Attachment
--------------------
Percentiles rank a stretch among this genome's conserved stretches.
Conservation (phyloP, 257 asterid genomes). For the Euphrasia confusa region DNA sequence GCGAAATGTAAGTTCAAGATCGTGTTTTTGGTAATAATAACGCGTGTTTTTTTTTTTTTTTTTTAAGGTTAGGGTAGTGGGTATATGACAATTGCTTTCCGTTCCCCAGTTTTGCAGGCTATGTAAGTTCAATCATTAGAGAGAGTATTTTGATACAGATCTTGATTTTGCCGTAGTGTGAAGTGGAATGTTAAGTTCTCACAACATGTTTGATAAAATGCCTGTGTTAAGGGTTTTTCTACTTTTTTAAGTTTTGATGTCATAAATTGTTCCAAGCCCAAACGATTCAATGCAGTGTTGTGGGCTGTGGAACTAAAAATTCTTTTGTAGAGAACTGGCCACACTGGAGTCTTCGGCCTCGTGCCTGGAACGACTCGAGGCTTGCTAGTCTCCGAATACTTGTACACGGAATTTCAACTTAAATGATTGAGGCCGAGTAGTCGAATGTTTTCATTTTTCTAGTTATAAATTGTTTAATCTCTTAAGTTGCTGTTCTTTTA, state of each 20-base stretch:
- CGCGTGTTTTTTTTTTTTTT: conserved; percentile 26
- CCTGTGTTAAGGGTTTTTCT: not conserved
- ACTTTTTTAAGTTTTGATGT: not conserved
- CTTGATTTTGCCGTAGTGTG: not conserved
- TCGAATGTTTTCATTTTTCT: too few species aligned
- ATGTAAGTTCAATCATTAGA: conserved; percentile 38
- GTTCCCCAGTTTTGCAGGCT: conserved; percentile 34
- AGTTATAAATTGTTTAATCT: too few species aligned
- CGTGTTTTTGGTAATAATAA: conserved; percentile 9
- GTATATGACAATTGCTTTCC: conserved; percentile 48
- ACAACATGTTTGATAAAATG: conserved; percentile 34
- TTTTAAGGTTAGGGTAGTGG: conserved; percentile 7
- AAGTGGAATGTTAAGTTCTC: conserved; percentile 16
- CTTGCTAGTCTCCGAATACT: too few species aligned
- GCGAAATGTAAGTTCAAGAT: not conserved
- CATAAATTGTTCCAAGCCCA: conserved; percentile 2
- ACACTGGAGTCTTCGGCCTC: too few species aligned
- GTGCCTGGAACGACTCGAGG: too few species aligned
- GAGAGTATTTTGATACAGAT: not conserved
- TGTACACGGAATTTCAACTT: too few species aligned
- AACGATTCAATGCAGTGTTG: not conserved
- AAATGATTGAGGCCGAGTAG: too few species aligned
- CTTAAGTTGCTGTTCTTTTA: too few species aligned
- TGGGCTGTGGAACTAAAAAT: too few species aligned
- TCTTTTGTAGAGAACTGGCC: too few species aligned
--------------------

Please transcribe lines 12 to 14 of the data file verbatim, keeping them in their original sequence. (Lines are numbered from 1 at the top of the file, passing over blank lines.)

- GTATATGACAATTGCTTTCC: conserved; percentile 48
- ACAACATGTTTGATAAAATG: conserved; percentile 34
- TTTTAAGGTTAGGGTAGTGG: conserved; percentile 7